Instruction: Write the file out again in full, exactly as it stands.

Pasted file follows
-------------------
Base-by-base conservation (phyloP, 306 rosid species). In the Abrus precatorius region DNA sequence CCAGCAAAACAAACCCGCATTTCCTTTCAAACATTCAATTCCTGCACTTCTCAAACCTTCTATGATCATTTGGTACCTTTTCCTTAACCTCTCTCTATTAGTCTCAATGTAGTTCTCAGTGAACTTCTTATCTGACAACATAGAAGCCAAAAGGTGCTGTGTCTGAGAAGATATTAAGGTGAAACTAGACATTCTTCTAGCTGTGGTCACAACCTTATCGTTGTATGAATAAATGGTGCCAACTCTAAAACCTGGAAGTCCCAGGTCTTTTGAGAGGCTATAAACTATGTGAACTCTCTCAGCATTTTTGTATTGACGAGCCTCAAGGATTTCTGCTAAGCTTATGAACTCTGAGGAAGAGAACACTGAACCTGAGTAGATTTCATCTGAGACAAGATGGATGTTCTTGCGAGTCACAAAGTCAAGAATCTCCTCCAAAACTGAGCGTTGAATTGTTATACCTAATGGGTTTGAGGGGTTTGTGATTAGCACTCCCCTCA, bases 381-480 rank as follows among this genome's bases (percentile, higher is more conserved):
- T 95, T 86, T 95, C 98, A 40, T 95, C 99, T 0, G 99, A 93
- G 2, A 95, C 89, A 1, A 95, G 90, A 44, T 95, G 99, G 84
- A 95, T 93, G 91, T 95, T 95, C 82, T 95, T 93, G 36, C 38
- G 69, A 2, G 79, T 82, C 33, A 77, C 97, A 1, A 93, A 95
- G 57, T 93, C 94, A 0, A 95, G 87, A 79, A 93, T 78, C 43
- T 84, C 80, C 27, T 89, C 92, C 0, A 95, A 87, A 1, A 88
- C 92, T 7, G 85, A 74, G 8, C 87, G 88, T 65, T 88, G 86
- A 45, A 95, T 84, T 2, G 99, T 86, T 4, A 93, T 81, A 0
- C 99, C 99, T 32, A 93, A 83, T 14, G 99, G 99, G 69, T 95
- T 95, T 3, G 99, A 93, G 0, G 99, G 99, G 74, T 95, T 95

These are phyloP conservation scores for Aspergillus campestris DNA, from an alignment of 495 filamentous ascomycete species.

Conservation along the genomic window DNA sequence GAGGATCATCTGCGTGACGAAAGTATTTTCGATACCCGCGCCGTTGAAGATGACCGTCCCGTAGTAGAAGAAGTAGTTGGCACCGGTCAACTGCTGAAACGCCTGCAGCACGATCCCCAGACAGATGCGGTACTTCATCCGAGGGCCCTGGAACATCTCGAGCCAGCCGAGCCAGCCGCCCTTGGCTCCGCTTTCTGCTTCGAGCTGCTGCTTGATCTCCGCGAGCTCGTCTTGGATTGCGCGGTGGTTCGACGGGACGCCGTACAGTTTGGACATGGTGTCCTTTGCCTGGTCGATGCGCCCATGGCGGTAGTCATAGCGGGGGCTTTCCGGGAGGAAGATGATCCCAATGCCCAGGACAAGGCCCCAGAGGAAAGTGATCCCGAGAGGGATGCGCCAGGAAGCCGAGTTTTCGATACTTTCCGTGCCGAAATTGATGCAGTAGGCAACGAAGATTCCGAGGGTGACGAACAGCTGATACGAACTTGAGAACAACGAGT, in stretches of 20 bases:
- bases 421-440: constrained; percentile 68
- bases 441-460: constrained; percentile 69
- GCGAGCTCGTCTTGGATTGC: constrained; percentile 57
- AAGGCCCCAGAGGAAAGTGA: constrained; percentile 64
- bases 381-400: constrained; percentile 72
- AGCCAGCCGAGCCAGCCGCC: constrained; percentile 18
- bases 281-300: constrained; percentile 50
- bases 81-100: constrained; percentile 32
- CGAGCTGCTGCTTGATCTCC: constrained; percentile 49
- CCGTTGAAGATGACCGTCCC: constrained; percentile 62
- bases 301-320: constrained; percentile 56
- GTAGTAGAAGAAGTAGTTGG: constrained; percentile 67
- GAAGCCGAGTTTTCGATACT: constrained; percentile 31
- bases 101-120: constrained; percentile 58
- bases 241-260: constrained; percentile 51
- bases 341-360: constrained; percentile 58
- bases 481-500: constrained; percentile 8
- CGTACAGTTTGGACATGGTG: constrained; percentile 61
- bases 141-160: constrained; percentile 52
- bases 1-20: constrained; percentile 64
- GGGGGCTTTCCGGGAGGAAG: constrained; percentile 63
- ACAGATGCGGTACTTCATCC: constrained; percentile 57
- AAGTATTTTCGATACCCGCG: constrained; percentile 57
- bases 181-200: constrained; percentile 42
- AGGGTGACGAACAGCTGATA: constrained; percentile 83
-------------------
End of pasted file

Base-by-base conservation (phyloP, 306 rosid species). In the Abrus precatorius region DNA sequence CCAGCAAAACAAACCCGCATTTCCTTTCAAACATTCAATTCCTGCACTTCTCAAACCTTCTATGATCATTTGGTACCTTTTCCTTAACCTCTCTCTATTAGTCTCAATGTAGTTCTCAGTGAACTTCTTATCTGACAACATAGAAGCCAAAAGGTGCTGTGTCTGAGAAGATATTAAGGTGAAACTAGACATTCTTCTAGCTGTGGTCACAACCTTATCGTTGTATGAATAAATGGTGCCAACTCTAAAACCTGGAAGTCCCAGGTCTTTTGAGAGGCTATAAACTATGTGAACTCTCTCAGCATTTTTGTATTGACGAGCCTCAAGGATTTCTGCTAAGCTTATGAACTCTGAGGAAGAGAACACTGAACCTGAGTAGATTTCATCTGAGACAAGATGGATGTTCTTGCGAGTCACAAAGTCAAGAATCTCCTCCAAAACTGAGCGTTGAATTGTTATACCTAATGGGTTTGAGGGGTTTGTGATTAGCACTCCCCTCA, bases 381-480 rank as follows among this genome's bases (percentile, higher is more conserved):
- T 95, T 86, T 95, C 98, A 40, T 95, C 99, T 0, G 99, A 93
- G 2, A 95, C 89, A 1, A 95, G 90, A 44, T 95, G 99, G 84
- A 95, T 93, G 91, T 95, T 95, C 82, T 95, T 93, G 36, C 38
- G 69, A 2, G 79, T 82, C 33, A 77, C 97, A 1, A 93, A 95
- G 57, T 93, C 94, A 0, A 95, G 87, A 79, A 93, T 78, C 43
- T 84, C 80, C 27, T 89, C 92, C 0, A 95, A 87, A 1, A 88
- C 92, T 7, G 85, A 74, G 8, C 87, G 88, T 65, T 88, G 86
- A 45, A 95, T 84, T 2, G 99, T 86, T 4, A 93, T 81, A 0
- C 99, C 99, T 32, A 93, A 83, T 14, G 99, G 99, G 69, T 95
- T 95, T 3, G 99, A 93, G 0, G 99, G 99, G 74, T 95, T 95

These are phyloP conservation scores for Aspergillus campestris DNA, from an alignment of 495 filamentous ascomycete species.

Conservation along the genomic window DNA sequence GAGGATCATCTGCGTGACGAAAGTATTTTCGATACCCGCGCCGTTGAAGATGACCGTCCCGTAGTAGAAGAAGTAGTTGGCACCGGTCAACTGCTGAAACGCCTGCAGCACGATCCCCAGACAGATGCGGTACTTCATCCGAGGGCCCTGGAACATCTCGAGCCAGCCGAGCCAGCCGCCCTTGGCTCCGCTTTCTGCTTCGAGCTGCTGCTTGATCTCCGCGAGCTCGTCTTGGATTGCGCGGTGGTTCGACGGGACGCCGTACAGTTTGGACATGGTGTCCTTTGCCTGGTCGATGCGCCCATGGCGGTAGTCATAGCGGGGGCTTTCCGGGAGGAAGATGATCCCAATGCCCAGGACAAGGCCCCAGAGGAAAGTGATCCCGAGAGGGATGCGCCAGGAAGCCGAGTTTTCGATACTTTCCGTGCCGAAATTGATGCAGTAGGCAACGAAGATTCCGAGGGTGACGAACAGCTGATACGAACTTGAGAACAACGAGT, in stretches of 20 bases:
- bases 421-440: constrained; percentile 68
- bases 441-460: constrained; percentile 69
- GCGAGCTCGTCTTGGATTGC: constrained; percentile 57
- AAGGCCCCAGAGGAAAGTGA: constrained; percentile 64
- bases 381-400: constrained; percentile 72
- AGCCAGCCGAGCCAGCCGCC: constrained; percentile 18
- bases 281-300: constrained; percentile 50
- bases 81-100: constrained; percentile 32
- CGAGCTGCTGCTTGATCTCC: constrained; percentile 49
- CCGTTGAAGATGACCGTCCC: constrained; percentile 62
- bases 301-320: constrained; percentile 56
- GTAGTAGAAGAAGTAGTTGG: constrained; percentile 67
- GAAGCCGAGTTTTCGATACT: constrained; percentile 31
- bases 101-120: constrained; percentile 58
- bases 241-260: constrained; percentile 51
- bases 341-360: constrained; percentile 58
- bases 481-500: constrained; percentile 8
- CGTACAGTTTGGACATGGTG: constrained; percentile 61
- bases 141-160: constrained; percentile 52
- bases 1-20: constrained; percentile 64
- GGGGGCTTTCCGGGAGGAAG: constrained; percentile 63
- ACAGATGCGGTACTTCATCC: constrained; percentile 57
- AAGTATTTTCGATACCCGCG: constrained; percentile 57
- bases 181-200: constrained; percentile 42
- AGGGTGACGAACAGCTGATA: constrained; percentile 83